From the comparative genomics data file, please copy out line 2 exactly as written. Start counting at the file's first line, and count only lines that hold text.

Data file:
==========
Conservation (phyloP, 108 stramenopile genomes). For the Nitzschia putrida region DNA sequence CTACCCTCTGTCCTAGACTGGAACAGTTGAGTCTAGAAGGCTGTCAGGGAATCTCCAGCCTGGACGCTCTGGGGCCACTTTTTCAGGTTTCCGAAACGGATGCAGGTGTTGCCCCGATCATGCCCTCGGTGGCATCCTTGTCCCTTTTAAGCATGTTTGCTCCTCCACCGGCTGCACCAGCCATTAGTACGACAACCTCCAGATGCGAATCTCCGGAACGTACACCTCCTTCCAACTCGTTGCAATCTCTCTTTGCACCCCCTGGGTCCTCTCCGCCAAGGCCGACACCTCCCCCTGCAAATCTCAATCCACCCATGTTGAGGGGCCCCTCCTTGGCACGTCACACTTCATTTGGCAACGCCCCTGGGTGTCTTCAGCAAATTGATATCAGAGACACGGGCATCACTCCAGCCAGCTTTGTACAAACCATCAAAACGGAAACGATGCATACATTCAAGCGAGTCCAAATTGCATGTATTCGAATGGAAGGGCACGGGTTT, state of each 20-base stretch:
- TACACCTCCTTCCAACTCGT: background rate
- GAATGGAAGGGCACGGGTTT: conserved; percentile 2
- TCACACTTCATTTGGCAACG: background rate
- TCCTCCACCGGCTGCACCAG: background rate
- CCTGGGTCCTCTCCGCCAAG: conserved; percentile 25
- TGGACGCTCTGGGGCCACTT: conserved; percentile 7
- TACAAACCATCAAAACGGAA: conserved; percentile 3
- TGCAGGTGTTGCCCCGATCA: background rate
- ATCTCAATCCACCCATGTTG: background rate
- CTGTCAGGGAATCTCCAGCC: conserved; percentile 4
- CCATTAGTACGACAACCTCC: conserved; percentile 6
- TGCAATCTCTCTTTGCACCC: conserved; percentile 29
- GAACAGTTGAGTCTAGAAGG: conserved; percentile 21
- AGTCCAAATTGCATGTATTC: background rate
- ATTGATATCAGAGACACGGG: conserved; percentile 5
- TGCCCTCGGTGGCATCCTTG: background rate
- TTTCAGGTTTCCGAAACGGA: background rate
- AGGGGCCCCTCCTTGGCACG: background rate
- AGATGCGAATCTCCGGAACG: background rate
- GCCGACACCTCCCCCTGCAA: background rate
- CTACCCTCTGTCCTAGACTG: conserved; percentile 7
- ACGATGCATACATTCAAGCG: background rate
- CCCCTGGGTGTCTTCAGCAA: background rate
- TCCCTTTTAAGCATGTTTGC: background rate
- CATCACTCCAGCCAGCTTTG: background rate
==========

- TACACCTCCTTCCAACTCGT: background rate